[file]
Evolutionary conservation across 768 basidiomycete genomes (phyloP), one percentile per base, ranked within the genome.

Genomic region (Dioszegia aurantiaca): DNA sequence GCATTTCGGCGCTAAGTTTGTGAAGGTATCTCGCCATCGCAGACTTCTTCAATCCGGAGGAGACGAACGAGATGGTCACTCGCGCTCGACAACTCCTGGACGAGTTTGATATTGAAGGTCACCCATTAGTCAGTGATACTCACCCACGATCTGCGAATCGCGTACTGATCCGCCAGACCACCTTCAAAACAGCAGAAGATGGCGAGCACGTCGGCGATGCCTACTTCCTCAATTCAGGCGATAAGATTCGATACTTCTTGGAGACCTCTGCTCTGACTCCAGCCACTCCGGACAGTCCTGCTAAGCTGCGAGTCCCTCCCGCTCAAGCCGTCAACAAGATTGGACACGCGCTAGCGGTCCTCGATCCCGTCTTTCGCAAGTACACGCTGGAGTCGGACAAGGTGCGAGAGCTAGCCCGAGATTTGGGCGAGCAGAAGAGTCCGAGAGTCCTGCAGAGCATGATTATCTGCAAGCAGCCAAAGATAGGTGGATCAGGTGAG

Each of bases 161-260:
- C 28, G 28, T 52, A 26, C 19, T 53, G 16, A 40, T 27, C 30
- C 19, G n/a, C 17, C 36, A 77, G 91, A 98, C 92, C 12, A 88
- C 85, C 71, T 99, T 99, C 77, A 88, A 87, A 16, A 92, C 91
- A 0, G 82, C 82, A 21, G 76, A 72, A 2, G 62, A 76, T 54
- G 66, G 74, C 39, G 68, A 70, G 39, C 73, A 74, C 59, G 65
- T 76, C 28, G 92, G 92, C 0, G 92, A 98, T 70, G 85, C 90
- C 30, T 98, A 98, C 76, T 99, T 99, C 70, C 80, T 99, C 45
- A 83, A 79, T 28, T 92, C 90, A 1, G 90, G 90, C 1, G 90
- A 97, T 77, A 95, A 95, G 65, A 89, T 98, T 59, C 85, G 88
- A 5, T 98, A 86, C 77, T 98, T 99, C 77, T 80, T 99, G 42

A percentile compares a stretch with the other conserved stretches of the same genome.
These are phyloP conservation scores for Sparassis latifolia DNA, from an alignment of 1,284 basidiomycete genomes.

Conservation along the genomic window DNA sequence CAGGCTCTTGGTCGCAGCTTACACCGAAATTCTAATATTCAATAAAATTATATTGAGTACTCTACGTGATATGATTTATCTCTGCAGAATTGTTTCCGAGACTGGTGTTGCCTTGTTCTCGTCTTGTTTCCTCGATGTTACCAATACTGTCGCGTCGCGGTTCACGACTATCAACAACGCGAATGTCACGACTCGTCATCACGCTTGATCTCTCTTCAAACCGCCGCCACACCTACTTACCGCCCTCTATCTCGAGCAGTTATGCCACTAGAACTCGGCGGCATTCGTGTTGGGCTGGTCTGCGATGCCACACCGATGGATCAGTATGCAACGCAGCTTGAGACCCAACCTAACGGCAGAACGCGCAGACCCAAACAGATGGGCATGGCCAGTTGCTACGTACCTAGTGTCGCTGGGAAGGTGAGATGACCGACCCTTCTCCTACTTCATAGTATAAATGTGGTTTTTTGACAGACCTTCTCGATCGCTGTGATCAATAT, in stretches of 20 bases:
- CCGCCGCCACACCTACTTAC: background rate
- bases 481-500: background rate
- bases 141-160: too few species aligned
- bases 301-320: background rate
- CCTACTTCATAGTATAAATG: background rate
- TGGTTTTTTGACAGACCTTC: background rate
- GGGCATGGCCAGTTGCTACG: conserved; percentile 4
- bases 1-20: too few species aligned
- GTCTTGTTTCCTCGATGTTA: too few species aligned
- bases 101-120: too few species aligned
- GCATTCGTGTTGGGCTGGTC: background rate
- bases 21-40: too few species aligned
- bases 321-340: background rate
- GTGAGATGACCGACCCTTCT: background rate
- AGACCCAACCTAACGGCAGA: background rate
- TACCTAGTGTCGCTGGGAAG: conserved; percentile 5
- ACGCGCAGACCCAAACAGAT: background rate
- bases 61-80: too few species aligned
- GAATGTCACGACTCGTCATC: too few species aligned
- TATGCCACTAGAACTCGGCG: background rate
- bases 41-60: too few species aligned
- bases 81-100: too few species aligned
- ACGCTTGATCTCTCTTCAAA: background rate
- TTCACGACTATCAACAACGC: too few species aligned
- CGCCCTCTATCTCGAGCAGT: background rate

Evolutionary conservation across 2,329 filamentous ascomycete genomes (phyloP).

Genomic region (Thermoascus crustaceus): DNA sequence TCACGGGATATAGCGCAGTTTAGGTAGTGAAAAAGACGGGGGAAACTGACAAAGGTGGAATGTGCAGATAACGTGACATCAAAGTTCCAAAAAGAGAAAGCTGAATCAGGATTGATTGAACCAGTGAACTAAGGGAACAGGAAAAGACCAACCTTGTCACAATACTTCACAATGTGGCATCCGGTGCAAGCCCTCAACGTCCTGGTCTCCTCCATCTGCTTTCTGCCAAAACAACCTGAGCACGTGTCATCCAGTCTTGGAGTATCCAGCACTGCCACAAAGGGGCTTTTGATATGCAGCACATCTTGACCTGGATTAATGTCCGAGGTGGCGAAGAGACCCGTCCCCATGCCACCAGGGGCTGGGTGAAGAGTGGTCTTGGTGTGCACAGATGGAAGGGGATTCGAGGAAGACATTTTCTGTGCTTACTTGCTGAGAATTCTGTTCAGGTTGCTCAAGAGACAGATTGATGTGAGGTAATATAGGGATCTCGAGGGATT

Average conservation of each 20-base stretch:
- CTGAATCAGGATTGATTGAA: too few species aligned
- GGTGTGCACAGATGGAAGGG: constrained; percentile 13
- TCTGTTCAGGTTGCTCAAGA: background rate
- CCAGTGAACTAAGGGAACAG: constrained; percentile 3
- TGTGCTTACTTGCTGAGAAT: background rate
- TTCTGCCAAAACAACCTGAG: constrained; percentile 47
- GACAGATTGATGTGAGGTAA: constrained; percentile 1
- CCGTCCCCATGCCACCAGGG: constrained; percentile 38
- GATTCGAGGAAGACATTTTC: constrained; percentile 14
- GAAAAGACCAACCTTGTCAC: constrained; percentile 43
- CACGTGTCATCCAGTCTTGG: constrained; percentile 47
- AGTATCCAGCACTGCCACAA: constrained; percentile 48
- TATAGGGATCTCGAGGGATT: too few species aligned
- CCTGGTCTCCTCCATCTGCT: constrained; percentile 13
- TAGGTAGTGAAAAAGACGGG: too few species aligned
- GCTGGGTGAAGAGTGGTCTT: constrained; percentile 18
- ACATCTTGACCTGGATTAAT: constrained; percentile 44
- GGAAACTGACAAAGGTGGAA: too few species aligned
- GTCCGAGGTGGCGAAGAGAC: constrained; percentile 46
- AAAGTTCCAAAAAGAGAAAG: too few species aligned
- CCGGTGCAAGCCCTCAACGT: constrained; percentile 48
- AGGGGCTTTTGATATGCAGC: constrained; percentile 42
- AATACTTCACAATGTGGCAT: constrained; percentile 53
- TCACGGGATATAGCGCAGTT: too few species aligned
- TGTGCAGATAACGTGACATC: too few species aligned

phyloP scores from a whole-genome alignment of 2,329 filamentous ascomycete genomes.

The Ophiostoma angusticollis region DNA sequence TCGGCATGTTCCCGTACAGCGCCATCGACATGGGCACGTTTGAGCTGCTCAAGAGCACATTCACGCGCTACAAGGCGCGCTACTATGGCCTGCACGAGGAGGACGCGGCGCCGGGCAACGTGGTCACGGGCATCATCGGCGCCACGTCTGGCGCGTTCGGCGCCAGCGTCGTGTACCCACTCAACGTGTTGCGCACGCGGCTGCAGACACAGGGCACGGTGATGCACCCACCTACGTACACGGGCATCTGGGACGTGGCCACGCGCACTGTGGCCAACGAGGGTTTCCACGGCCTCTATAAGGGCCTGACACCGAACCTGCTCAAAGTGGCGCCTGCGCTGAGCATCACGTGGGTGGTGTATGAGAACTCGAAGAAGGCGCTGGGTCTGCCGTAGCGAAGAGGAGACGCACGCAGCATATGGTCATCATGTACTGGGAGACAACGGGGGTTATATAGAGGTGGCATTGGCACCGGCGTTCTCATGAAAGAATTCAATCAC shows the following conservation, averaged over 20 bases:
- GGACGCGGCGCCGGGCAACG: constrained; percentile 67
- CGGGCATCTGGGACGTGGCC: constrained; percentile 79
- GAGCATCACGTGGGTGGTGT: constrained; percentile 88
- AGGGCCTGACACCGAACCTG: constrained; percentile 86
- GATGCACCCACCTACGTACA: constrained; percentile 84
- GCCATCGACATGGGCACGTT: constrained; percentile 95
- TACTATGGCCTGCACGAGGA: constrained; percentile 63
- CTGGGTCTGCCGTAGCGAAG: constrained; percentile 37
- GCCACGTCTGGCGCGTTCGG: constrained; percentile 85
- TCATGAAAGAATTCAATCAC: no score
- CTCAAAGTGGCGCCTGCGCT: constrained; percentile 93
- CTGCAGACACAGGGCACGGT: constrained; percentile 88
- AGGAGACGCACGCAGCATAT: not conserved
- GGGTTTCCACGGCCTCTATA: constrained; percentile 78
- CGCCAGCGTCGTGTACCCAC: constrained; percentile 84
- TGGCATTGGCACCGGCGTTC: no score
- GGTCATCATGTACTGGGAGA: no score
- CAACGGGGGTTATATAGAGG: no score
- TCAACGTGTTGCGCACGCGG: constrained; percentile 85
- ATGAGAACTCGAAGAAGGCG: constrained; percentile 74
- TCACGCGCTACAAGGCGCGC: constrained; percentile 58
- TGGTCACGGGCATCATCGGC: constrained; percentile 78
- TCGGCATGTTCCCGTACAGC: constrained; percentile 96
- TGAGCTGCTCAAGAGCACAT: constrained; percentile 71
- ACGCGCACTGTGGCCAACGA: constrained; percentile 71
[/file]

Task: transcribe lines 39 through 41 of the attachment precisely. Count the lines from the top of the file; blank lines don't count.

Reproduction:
- ACGCTTGATCTCTCTTCAAA: background rate
- TTCACGACTATCAACAACGC: too few species aligned
- CGCCCTCTATCTCGAGCAGT: background rate